The Legacy of D-Day

On this date 75 years ago a dramatic assault by Allied troops against the Nazi regime was undertaken with the invasion of Normandy beaches. This event has been often retold in books and movies. Stephen Ambrose’s book on D-Day, the book and movie series Band of Brothers, the movie Saving Private Ryan have all retold the story of that dramatic day and have all heralded both the heroism and massive losses.

Yet it was still war and war wounds not only bodies but minds and spirits. People by and large don’t like to be reminded of the suffering men and women endure in the name of serving one’s country in battle. We prefer the Hollywood versions were there is victory and rousing welcomes home. We don’t like to be reminded of the depression, alcohol and drug abuse, and suicides that result from the horrible burden of war.

And now the news tells us that the government sabers are rattling, even as we are still embroiled in destructive other wars. Yes, we are more aware of PTSD. Yes we are keeping count of 22 daily veteran suicides. Yet we still turn to war and violence as solutions.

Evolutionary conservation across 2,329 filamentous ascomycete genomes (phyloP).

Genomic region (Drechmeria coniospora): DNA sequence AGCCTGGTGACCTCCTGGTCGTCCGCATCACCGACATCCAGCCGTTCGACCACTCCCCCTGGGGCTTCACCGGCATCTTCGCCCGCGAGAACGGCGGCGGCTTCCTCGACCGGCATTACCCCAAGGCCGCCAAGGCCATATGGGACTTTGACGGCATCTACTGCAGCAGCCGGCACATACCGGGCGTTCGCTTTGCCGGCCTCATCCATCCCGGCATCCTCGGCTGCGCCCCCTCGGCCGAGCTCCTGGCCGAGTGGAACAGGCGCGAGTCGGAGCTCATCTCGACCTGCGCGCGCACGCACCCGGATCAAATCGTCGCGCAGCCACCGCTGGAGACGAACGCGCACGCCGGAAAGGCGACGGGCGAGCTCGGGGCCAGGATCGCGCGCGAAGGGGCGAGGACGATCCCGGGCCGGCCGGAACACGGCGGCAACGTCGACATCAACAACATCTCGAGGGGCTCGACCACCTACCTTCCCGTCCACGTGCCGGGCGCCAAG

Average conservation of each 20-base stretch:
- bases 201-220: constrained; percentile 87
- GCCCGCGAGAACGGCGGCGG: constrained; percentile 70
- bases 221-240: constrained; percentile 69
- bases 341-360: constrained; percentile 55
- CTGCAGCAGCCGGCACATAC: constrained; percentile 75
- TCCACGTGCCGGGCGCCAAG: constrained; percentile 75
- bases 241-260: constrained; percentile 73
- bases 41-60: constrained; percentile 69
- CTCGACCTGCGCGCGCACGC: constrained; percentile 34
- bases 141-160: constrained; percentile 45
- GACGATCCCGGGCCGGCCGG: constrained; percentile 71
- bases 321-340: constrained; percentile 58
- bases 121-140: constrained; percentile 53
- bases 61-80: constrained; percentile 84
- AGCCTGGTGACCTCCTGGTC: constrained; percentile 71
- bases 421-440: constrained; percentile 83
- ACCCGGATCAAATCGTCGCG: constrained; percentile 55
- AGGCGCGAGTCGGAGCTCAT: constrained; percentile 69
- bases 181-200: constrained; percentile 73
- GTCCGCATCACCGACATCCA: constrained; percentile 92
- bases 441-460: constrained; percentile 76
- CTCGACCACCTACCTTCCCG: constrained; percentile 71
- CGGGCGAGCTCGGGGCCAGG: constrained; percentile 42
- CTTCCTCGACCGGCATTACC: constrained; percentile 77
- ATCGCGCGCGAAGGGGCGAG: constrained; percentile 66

I want to share with you the testimony of actor Charles Durning, a marvelous man of talent whom I especially enjoyed in Tootsie and in True Confessions. He also was a veteran of the Normandy invasion. His testimony speaks to the scars men and women must endure. You can see the anguish on his face and hear it in his voice.

We as a people must stand against war to protect our sons and daughters from carrying such wounds for the rest of their lives. May the courage and suffering of D-Day remind us that, finally, enough is enough. War no more!